Swedish Inflation Surprise Spurs Bets on Rate Cut Next Month - Hindustan Times
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Swedish Inflation Surprise Spurs Bets on Rate Cut Next Month

Bloomberg |
Apr 12, 2024 03:52 PM IST

Sweden’s underlying inflation rate fell more than expected in March, fueling expectations for the Riksbank to start cutting interest rates ahead of major peers next month.

Sweden’s underlying inflation rate fell more than expected in March, fueling expectations for the Riksbank to start cutting interest rates ahead of major peers next month.

HT Image
HT Image

A closely followed measure that strips out energy costs and the effect of interest-rate changes increased 2.9% from a year ago, a 26-month low, according to a statement from Statistics Sweden. That was less than the 3.2% expected by economists surveyed by Bloomberg as well as the 3.3% that the Riksbank projected.

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The Swedish central bank has said it will probably start lowering borrowing costs either in May or in June. After the data published Friday, economists at DNB ASA and Svenska Handelsbanken AB changed their bets in favor of the earlier option.

“Price growth looks to have calmed to a satisfactory degree, indicating that the Riksbank is likely to cut in May,” DNB’s Oddmund Berg said in a note. “Although recent developments suggest that international rates could be expected to be a little higher than before, the trend in inflation has been convincingly weak, in our view.”

An early cut may look less attractive to the Swedish policymakers, however, if the Federal Reserve postpones its easing plans in the wake of a series of hotter-than-expected inflation readings. Any such policy shift by the US central bank stands to make the Swedish krona susceptible to weakening, which would fuel price increases on imported goods. 

What Boomberg Economics Says...

“The positive surprise from Sweden’s March inflation print cements our view that price gains will hover around 2.3% in the short term, before dipping below the Riksbank’s 2% target in June and then remaining below target until late 2025. The print adds to the case for an early interest-rate cut in May while risks still point to June.”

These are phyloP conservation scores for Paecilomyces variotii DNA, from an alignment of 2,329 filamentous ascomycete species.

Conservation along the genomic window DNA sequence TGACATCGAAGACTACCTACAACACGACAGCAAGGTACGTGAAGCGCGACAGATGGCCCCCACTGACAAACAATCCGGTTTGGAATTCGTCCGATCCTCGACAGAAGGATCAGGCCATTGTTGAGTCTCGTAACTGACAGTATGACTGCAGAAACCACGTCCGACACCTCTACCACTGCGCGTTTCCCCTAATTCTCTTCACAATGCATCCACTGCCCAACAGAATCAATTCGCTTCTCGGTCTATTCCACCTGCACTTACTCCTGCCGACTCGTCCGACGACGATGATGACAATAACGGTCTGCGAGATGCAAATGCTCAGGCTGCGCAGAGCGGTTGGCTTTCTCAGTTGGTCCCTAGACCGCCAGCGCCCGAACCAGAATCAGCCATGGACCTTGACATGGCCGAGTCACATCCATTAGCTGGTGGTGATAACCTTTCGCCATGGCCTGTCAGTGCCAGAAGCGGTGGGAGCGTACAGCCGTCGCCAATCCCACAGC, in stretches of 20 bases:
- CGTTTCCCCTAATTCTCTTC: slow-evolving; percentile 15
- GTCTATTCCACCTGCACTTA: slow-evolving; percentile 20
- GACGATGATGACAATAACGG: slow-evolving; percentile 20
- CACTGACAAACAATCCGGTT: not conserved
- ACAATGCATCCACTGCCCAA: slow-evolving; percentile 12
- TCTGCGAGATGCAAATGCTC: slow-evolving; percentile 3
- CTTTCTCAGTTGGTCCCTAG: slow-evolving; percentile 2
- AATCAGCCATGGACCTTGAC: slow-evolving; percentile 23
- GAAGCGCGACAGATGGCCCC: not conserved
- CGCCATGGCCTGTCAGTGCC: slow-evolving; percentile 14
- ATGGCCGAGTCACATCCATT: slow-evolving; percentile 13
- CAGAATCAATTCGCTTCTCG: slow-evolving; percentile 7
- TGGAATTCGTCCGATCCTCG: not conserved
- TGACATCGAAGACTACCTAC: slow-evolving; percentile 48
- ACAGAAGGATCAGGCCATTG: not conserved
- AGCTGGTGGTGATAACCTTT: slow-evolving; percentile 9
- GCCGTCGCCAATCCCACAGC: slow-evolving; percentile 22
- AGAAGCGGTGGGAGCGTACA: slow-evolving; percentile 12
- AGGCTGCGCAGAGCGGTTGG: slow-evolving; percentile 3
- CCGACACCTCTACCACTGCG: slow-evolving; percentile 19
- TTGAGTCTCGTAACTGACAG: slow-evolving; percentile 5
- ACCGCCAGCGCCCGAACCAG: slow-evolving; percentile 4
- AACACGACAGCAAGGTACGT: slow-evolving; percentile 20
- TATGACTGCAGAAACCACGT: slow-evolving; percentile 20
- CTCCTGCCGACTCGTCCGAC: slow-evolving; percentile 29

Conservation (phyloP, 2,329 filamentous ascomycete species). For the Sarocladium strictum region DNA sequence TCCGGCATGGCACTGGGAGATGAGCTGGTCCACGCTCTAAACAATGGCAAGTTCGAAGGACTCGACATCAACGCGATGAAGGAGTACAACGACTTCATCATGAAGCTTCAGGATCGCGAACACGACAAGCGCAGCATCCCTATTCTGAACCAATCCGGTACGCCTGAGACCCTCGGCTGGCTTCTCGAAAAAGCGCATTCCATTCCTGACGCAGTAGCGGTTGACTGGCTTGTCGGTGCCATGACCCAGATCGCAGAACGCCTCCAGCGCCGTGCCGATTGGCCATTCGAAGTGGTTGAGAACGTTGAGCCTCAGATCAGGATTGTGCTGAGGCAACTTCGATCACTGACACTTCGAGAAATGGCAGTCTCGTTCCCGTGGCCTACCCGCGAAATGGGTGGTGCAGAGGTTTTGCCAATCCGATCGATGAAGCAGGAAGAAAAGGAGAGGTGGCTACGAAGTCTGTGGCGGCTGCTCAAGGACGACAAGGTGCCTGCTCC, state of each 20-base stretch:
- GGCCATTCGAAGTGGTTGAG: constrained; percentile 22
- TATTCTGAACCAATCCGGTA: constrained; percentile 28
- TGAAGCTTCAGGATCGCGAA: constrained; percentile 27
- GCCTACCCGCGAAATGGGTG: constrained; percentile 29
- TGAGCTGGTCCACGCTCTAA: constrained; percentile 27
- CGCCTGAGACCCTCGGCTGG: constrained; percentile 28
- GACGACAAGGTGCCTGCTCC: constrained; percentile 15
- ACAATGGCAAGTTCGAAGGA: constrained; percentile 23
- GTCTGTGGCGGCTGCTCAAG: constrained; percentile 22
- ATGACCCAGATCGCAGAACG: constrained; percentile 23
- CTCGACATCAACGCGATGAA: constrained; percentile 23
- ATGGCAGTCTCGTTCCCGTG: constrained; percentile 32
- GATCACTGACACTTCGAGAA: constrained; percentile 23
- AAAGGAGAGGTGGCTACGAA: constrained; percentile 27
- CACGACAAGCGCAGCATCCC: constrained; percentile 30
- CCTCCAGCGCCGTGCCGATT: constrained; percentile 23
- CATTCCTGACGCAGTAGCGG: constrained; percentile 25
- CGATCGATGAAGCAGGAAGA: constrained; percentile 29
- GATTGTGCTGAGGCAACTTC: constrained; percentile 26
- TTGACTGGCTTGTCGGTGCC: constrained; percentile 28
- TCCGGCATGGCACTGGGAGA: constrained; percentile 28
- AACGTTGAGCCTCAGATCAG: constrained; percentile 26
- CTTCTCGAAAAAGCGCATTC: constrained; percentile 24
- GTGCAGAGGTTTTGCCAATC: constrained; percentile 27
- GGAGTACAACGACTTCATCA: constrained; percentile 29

— Selva Bahar Baziki, economist. Click here to read more.

The latest data show that conditions are good for price increases to stabilize near the central bank’s 2% target, First Deputy Governor Anna Breman said in a speech in Stockholm. She still cautioned that a smooth return to sustainably low and stable inflation shouldn’t be taken for granted, as there is still a risk of setbacks.

“The krona remains a risk,” she said. “So far, it’s not looking good, and the level we are at now is bad, but it is manageable when considering Swedish inflation outcomes as well as other factors that are affecting price development.”

Read More: Riksbank’s Breman Lauds March Inflation Print, But Risks Remain

The krona weakened about 0.3% following the report, before paring losses to trade at 11.5177 versus the euro at 10:04 a.m. in Stockholm. 

Traders in overnight swaps now price in a 82% chance of a Riksbank reduction at the May meeting, compared with 43% seen a week ago.

“In our view the probability for a rate cut in May is very high,” SEB’s Olle Holmgren, Amanda Sundstrom and Marcus Widen said in a note. “The weak krona is likely to continue to be an uncertain factor, but after today’s low reading, the bar for when the exchange rate will prevent a May rate cut has risen significantly.”

Consumer sentiment in the Nordic country has strengthened recently, and housing prices have started recovering amid expectations of rate cuts. While that is good news for a rate-sensitive economy that shrank for three consecutive quarters in 2023, it has also made central-bank officials wary of the risk that reducing borrowing costs boosts spending and sets off another cycle of price increases.

Read More: Riksbank Chief Calls for Cautious Easing to Avoid Demand Surge

The Riksbank’s target measure for inflation, CPIF, also declined more than expected in March, printing just above the 2% aim at 2.2%. Food prices were 1% lower than a year ago, after rising more than 20% on an annual basis in early 2023.

“Today’s numbers show a clear inflation slowdown, and it has strengthened the view that conditions are in place for it to continue,” Breman told reporters after her speech. “It’s moving in the right direction, but it is always the broader picture that determines what decisions we make. I will still say that a cut is likely in May or June.”

With assistance from Joel Rinneby.

This article was generated from an automated news agency feed without modifications to text.

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